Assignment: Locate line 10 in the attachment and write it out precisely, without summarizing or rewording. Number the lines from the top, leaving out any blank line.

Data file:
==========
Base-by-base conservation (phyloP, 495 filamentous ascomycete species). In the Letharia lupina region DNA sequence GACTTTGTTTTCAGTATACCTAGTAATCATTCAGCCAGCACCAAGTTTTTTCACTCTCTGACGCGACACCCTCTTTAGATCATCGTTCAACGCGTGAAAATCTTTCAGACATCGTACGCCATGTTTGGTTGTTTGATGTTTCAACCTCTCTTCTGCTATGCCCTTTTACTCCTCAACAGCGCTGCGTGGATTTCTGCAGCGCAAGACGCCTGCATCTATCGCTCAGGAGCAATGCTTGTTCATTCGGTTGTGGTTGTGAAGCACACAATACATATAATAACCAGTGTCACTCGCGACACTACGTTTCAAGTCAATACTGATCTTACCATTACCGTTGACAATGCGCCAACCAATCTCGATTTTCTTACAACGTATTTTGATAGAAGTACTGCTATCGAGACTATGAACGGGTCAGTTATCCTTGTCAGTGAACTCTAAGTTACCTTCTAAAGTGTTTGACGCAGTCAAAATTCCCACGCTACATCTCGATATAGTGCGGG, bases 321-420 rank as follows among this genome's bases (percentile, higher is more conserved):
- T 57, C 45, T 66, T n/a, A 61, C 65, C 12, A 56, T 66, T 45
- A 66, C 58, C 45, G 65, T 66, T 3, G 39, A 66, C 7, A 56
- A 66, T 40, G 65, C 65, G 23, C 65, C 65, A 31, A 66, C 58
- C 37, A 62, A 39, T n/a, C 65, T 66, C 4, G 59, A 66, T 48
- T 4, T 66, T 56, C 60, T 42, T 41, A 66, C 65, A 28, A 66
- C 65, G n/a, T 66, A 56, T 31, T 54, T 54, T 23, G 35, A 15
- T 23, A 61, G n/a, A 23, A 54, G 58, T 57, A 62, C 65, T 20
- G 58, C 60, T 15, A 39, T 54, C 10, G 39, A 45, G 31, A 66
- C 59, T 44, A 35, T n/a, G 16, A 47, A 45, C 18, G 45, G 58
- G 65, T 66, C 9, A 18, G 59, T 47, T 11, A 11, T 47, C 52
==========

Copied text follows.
- C 59, T 44, A 35, T n/a, G 16, A 47, A 45, C 18, G 45, G 58